Eshkol voiced his support for Israel to annex the Gaza Strip and offer its residents full citizenship.

The issue of the West Bank, meanwhile, was hotly contested, long before the government began referring to it by its biblical name “Judea and Samaria” and the residents of it started calling themselves Palestinians.

Some minister supported annexation, others were for offering the residents an “autonomous region” and some considered a canton system, like in Switzerland.

Eshkol advised caution regarding settling the area, noting that “even a man like Yosef Weiss” — a prominent member of the Jewish National Fund — “said we shouldn’t run back to the Etzion Bloc.”

Moshe Dayan at the Temple Mount, June 7, 1967 (Ilan Bruner / GPO)

Moshe Dayan at the Temple Mount, June 7, 1967 (Ilan Bruner / GPO)

Then-defense minister Moshe Dayan spoke in favor of setting up a group of Palestinian leaders who would “lean in our favor,” sending Eshkol into a fit.

“Suddenly we’ve become an imperial nation!” he shouted, comparing Dayan’s proposal to how the US operated in the Vietnam War.

The newly available transcripts also feature Menachem Begin making his recommendations for what to do with the one million people living in the West Bank,

Former prime minister Menachem Begin (right) confers with advisor Yehuda Avner. (Courtesy of Moriah Films)

Former prime minister Menachem Begin (right) confers with advisor Yehuda Avner. (Courtesy of Moriah Films)

Begin called for Israel to annex the entire area, but hold off on offering citizenship to the Arab residents for a period of seven years, citing other cases of countries taking over territory.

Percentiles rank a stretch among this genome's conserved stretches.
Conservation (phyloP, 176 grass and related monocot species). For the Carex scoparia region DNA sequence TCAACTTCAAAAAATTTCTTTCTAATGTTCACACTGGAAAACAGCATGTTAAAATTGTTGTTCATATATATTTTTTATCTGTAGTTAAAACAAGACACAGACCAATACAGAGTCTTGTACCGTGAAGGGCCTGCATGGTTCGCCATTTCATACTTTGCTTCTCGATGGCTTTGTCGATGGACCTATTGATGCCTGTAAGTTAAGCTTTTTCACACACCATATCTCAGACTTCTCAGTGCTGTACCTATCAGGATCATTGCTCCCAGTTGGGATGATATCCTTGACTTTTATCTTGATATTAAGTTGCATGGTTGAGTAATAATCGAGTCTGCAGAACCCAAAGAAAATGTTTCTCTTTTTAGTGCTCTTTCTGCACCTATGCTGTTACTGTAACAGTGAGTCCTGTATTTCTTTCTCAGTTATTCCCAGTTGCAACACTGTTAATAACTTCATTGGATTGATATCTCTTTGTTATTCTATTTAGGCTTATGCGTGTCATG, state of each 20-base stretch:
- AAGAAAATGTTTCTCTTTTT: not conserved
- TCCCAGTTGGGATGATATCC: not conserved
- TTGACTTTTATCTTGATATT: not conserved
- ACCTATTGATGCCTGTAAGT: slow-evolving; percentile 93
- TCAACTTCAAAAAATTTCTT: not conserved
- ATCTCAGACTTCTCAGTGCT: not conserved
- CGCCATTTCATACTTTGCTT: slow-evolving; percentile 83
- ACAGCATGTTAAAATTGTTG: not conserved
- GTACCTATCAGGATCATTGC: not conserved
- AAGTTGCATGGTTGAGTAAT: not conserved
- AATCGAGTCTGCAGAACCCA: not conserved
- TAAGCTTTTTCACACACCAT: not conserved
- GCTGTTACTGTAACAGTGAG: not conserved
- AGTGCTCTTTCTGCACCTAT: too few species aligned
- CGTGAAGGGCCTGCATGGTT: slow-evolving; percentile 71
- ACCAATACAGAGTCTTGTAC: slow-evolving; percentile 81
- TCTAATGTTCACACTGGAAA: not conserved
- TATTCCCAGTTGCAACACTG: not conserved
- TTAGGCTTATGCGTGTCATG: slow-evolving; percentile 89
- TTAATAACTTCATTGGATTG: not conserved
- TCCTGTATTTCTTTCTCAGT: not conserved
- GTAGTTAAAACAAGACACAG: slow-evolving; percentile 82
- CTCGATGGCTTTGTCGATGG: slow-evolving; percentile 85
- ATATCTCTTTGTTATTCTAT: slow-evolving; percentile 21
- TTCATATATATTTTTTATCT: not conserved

“When a country annexes an area that was not until then under its sovereignty, it has to give the residents a certain transfer period to decide on the option of staying and taking the citizenship of the annexing country or preferring to leave and keep their previous citizenship,” Begin told his fellow ministers.

The famed diplomat and then-foreign minister Abba Eban warned that they were sitting on a “powder keg” vis-à-vis the Palestinians.

Abba Eban (photo credit: GPO)

Abba Eban (GPO)

“We’ve got two populations, one with full civil rights and the other denied all rights. This is an image that is hard to defend, even on the special backdrop that is Jewish history,” Eban said, comparing the situation to that in Algeria when the French ruled the country.

“The world will sympathize with the liberation movement of the one and a half million that are surrounded by the several tens of millions,” he added.

Then-prime minister Eshkol’s wit is also clearly evident in the transcripts.

When then Labor minister Yigal Allon, who took a hard-line approach to the West Bank, told the ministers: “I want to defend my position against those who weren’t here this morning,” Eshkol cut him off and quipped: “You haven’t yet heard them oppose it.”

There are other funny moments as well.

For instance, four days after the war ends, then-IDF chief of staff Yitzhak Rabin discusses with the cabinet about how exactly he should address the threats facing the people working the land close to the Syrian border, who were coming under attack.

One of the areas they were working was referred to as “De Gaulle’s nose,” a reference to the French general Charles De Gaulle’s prodigious proboscis.

As an aside, Rabin adds: “I hope there won’t be any unpleasantness over the name, but maybe we’ll try to change it.”